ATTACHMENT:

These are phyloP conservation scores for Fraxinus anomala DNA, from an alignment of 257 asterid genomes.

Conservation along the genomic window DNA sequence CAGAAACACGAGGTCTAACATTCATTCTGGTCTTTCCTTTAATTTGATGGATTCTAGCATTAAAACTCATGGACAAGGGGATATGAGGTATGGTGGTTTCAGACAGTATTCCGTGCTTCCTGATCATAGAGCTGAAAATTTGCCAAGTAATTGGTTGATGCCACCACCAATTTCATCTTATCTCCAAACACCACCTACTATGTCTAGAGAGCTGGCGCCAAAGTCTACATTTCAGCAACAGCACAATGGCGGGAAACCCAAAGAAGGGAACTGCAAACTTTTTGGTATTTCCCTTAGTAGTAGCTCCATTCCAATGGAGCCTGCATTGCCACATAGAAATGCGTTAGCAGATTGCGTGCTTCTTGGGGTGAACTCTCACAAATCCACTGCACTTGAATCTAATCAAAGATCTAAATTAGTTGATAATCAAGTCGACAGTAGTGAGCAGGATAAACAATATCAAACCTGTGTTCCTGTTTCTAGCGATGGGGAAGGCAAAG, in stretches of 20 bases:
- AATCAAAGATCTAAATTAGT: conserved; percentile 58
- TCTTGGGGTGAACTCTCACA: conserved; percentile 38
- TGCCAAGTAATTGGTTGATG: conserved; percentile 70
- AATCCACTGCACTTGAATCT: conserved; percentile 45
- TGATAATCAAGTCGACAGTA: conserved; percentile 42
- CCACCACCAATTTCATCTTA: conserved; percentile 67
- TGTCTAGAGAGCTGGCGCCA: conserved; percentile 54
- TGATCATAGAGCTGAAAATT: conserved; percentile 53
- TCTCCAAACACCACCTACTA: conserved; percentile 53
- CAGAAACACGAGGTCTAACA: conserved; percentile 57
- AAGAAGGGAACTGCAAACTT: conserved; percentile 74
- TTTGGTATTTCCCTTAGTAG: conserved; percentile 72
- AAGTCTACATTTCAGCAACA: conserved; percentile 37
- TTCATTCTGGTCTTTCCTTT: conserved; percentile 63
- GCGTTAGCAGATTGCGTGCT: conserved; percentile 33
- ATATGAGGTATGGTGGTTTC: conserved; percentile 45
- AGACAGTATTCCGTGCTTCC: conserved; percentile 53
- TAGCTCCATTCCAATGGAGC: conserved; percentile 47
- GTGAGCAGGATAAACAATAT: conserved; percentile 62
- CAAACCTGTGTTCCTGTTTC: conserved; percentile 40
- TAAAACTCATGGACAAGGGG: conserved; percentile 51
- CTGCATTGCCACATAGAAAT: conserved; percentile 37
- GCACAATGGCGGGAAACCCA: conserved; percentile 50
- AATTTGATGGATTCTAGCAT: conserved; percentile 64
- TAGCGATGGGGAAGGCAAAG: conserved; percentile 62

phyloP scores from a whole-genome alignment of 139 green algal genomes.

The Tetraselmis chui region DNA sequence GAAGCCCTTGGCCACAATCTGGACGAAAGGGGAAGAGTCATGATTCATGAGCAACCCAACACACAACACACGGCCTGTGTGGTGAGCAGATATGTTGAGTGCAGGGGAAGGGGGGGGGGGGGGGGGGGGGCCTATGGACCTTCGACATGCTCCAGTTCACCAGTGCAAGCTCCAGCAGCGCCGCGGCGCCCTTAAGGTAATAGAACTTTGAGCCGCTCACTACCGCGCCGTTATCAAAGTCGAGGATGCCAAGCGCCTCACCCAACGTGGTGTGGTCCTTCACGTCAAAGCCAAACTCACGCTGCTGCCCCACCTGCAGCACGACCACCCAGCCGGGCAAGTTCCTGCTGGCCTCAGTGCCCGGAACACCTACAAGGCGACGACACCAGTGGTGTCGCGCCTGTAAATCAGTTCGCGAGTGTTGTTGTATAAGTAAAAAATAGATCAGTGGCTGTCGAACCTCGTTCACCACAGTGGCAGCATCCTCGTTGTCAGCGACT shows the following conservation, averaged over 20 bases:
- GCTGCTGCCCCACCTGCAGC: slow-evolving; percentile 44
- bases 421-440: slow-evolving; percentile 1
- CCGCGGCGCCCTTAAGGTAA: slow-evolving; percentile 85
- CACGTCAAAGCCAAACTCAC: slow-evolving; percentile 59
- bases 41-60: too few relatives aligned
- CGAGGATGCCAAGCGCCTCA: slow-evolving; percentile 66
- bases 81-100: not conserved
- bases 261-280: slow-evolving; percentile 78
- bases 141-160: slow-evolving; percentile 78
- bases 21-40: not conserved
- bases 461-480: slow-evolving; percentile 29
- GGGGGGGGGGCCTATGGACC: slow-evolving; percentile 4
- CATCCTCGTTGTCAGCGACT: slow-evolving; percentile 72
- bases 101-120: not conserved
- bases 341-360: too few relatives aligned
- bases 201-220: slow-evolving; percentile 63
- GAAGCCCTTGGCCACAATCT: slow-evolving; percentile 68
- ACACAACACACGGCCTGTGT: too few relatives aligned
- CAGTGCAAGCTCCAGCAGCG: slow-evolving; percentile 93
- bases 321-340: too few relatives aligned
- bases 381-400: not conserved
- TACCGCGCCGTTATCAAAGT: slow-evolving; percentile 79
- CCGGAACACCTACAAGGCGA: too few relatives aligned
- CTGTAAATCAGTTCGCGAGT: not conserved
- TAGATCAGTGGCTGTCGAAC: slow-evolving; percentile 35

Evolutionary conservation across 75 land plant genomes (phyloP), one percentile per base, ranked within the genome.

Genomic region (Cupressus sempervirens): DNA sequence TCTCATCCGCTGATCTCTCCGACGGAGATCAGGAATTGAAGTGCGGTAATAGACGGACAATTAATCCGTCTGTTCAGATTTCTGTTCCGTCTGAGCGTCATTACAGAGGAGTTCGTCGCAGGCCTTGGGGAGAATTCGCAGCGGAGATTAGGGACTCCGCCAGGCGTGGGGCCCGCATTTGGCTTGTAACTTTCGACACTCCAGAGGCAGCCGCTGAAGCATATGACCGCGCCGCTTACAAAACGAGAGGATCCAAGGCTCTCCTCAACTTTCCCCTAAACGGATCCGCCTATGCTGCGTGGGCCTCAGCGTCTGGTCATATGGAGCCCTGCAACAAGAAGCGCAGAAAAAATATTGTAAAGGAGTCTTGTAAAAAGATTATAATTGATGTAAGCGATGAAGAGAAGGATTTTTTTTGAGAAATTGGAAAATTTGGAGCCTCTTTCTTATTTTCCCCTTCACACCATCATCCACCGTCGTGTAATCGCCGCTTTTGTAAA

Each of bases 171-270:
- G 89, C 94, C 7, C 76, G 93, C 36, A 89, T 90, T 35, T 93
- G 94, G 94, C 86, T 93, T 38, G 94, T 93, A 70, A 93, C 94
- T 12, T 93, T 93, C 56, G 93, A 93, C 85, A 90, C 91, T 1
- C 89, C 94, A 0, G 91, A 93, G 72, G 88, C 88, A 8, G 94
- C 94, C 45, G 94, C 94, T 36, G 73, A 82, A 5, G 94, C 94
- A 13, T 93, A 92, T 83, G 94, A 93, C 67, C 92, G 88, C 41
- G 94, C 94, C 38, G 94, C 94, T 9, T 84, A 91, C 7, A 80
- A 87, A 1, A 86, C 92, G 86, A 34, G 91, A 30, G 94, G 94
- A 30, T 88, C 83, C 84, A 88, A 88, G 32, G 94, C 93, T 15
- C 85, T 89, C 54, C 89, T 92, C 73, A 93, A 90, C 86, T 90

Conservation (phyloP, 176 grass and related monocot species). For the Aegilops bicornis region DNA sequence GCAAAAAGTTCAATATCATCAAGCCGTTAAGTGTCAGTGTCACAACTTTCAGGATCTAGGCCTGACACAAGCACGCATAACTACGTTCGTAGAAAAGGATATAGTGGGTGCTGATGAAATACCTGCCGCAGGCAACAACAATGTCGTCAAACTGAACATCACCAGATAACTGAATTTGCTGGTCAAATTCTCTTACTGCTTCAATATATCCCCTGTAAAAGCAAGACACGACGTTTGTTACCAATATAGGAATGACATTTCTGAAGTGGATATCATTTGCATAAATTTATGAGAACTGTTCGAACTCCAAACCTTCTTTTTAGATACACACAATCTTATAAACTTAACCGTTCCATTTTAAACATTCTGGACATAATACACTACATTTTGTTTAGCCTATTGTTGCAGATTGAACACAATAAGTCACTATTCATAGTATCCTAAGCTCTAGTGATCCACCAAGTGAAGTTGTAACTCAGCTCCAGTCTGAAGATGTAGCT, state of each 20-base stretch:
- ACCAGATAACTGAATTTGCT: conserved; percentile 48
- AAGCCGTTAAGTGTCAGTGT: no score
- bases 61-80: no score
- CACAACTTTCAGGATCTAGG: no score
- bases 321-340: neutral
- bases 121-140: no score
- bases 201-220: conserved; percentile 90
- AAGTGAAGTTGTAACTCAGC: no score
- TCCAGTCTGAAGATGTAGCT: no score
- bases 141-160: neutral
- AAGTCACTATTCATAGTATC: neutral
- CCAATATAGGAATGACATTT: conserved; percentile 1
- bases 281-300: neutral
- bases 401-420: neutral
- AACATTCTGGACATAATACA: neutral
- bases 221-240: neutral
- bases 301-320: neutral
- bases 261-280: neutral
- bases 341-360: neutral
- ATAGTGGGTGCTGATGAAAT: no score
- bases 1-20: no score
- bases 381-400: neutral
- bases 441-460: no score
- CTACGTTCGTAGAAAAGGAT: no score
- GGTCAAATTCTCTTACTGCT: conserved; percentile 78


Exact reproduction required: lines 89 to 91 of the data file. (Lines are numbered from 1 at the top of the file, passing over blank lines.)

- bases 1-20: no score
- bases 381-400: neutral
- bases 441-460: no score